Custom Features

Expresses the styling concepts of shear and layers with rammed earth

Multi-colour lifts specified by the architect

Rammed earth infill for the display counters

Technical Details

Rammed earth entrance wall was constructed on an angle

Beautiful hanging stairway

Location: Shanghai, China

Architect / Designer: A00



The Sassoon brand has long been at the forefront of design, starting with their roots in the Bauhaus and continuing today with their unique teaching methods and styles. The challenge of setting the Shanghai school as the new standard for China and the world was one that Sassoon took very seriously, extending it all the way into green initiatives.
True to its philosophy, A00 Architecture required that the design be able to tell its own story. Both inside and out, the project needed to express cutting edge hairstyling, innovation and ecological responsibility. In order to achieve this the Architects centred their design around the concepts of Shear and Layers; working principles that are fundamental to both Architecture and Hairstyling.
This story is most well expressed by the sheared and highly layered rammed-earth wall marking the entrance of the Academy. Projecting from the building, it serves to engage the public in Sassoon’s culture, a priority that was carried through the design of the entire facade. Next to the rammed-earth is a pixel wall that flows with the wind, mimicking the subtle shifting of hair and inviting the public to take a closer look. Finally, the remainder of the facade is a massive sliding wall which reveals an auditorium, claiming the plaza in front of the Academy as its own public stage.
Designed to accommodate 60 students and staff, the Academy is located in a refurbished steel factory and uses a simple palette of materials: earth, bamboo ply, stainless steel, and aluminium panels. Openings carved out between the spaces are used to emphasise the concept of layering, both inside and out. Similarly, compound angles reflected by dozens of mirrors reinforce the concept of shear.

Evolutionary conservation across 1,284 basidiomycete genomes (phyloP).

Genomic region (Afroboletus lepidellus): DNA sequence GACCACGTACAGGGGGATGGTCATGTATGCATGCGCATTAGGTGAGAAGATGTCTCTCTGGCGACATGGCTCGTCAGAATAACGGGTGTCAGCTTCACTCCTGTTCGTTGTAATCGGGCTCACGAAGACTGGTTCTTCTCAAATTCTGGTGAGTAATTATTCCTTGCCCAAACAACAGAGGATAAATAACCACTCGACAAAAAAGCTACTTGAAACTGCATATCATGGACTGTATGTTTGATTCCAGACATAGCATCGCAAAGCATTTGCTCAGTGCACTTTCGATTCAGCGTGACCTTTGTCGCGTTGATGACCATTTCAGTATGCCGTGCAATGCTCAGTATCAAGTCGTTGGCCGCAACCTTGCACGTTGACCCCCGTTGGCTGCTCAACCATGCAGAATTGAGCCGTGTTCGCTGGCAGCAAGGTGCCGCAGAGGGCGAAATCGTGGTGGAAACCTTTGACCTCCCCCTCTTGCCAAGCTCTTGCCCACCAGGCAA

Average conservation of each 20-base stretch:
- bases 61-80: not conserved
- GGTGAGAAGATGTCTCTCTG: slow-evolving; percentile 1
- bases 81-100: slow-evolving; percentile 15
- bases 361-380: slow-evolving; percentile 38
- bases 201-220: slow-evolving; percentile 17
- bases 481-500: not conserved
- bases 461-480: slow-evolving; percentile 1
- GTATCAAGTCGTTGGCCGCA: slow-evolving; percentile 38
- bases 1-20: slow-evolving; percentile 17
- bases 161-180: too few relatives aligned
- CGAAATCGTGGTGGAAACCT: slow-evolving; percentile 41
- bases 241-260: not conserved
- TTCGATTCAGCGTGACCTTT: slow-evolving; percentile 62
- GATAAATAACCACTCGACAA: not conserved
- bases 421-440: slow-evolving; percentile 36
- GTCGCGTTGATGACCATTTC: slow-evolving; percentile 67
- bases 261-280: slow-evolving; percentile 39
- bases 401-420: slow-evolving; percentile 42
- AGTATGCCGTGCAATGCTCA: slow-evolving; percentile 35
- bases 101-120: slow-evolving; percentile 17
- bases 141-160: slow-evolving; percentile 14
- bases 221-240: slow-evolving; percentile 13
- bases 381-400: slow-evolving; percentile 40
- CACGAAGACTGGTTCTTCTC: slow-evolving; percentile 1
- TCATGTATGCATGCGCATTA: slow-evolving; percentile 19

Now becoming ubiquitous, low to no VOC paints and finishes were used throughout the Academy, as well as LED and CFL lighting. Additionally, the Academy pioneered the use of a grey water system to pre-treat their discharge water.

Celebrating 2 Years!

It’s a Celebration of Movement of Creative Thinking and a Re:volution 🙂

Thank you for being part of My Life


“If you just do something, then you’re a five-year wonder and, goodbye, you’re gone. But if people feel it’s worthwhile, not only do they copy but they want to learn how to do it… To me, that’s what it’s all about. If someone were to ask me, ‘What’s the number one thing, in essence, that you left behind?’ It was the teaching of others so that they could take my work and take it further.” – Vidal Sassoon via Vidal Sassoon The Movie









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Our aim is to share the knowledge that we gain in the development of our craft.

From the heart of our creative system in London, the Sassoon courses are developed, honed and delivered around the globe through our schools, academies and education centres, ensuring that not only will you gain real commercial skills from our courses, you will also take away with you a piece of the culture that created Sassoon.

Our courses are developed and designed to be contemporary, relevant and forward thinking and are delivered with passion, commitment and technical excellence. You will leave inspired, with real commercial skills and receive an insight into the unique culture that is Sassoon.

We look forward to welcoming you at one of our International Academies.

abc Colouring Hair the Sassoon Way

abc Cutting Hair the Sassoon Way